January 30, 2015

   A Publication of the James Buchanan Brady
   Urological Institute Johns Hopkins Medical Institutions

    Volume III, Winter 2007


Speeding Up the Drug Pipeline

To men with advanced prostate cancer who could benefit from antiangiogenic drugs — designed to stop cancer from growing, by thwarting its supply of new blood vessels — the wait for new drugs seems interminable. Scientist John T. Isaacs, Ph.D., is trying to speed up the process. He is studying an antiangiogenic drug (also called an angiogenesis inhibitor) known simply as ABR-2I5050, which has just entered the drug pipeline. It's in Phase I trials in prostate cancer patients; these trials are mainly to make certain that the drug can be safely tolerated.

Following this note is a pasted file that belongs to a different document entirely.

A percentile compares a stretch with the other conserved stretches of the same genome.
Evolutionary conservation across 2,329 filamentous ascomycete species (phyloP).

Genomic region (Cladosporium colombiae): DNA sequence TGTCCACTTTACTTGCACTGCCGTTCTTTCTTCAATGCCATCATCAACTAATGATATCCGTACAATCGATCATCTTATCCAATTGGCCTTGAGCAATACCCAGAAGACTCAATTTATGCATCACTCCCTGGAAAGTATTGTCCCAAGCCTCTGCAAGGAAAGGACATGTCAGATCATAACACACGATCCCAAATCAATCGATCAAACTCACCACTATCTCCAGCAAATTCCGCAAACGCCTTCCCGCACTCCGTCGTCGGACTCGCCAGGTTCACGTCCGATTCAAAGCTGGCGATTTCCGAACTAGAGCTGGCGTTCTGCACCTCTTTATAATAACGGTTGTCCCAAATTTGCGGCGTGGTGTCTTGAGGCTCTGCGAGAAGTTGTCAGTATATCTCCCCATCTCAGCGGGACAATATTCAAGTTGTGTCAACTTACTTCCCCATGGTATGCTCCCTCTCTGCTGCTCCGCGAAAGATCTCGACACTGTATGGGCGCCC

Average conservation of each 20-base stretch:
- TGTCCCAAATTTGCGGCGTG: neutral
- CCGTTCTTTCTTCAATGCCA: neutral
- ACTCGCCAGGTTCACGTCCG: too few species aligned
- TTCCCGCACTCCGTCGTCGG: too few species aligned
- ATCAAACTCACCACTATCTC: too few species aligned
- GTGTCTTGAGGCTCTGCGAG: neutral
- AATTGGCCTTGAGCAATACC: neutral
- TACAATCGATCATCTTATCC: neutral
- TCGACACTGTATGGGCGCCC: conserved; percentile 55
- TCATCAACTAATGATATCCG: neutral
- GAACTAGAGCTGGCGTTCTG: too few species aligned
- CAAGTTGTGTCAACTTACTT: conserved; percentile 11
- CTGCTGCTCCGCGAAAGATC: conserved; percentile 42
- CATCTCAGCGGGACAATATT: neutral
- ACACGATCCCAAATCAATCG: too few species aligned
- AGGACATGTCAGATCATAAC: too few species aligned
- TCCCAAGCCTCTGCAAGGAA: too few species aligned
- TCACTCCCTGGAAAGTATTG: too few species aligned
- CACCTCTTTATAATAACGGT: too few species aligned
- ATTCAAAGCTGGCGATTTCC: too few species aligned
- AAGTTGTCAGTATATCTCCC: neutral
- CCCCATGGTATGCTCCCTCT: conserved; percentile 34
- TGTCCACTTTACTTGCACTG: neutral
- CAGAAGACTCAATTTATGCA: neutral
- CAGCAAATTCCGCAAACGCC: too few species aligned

Before these tests can even begin to see whether it works, Isaacs and colleagues are investigating the drug's mechanism of action, trying to figure out how it works — specifically, looking to see whether it stimulates the body to make growth-regulating chemicals. They also want to find ways to measure the drug's progress — perhaps even in skin biopsies. "We hope that we'll be able to predict whether the drug is working in men with prostate cancer without the long time that usually is involved in these types of clinical trials," says Isaacs. In other studies, he and colleagues are combining ABR-2I5050 with other agents, including interferon gamma, and with hormonal therapy, to see if they can make it even more effective.


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